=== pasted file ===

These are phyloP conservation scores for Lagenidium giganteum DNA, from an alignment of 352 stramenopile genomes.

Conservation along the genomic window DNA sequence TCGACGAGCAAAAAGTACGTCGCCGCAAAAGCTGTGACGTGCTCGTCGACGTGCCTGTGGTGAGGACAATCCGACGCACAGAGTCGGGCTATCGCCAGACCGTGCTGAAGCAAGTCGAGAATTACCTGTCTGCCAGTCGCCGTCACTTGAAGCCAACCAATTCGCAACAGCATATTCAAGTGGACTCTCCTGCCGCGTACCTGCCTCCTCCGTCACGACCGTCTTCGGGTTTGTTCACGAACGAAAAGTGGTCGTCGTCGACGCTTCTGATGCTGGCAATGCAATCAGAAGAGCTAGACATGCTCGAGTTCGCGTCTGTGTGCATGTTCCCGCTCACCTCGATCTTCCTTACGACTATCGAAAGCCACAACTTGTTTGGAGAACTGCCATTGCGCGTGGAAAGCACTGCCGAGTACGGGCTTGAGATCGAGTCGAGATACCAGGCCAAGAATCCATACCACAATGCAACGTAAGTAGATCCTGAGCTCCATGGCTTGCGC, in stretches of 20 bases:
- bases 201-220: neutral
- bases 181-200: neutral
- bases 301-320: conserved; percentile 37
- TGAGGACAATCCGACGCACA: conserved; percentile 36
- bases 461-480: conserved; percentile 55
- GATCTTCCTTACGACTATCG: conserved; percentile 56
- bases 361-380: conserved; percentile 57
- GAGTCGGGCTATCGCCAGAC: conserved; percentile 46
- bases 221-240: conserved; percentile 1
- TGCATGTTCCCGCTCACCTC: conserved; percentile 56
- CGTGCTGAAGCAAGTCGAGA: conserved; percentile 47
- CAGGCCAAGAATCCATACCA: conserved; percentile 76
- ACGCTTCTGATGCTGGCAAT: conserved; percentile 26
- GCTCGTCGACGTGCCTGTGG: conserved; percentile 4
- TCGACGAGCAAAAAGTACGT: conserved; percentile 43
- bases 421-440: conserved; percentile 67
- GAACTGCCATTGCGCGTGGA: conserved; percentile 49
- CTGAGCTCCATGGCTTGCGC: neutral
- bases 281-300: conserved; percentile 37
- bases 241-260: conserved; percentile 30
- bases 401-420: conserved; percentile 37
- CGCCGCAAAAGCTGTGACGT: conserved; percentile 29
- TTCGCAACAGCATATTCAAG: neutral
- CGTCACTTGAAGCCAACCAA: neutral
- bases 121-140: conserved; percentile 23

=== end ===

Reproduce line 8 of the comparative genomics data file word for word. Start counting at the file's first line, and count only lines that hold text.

- GATCTTCCTTACGACTATCG: conserved; percentile 56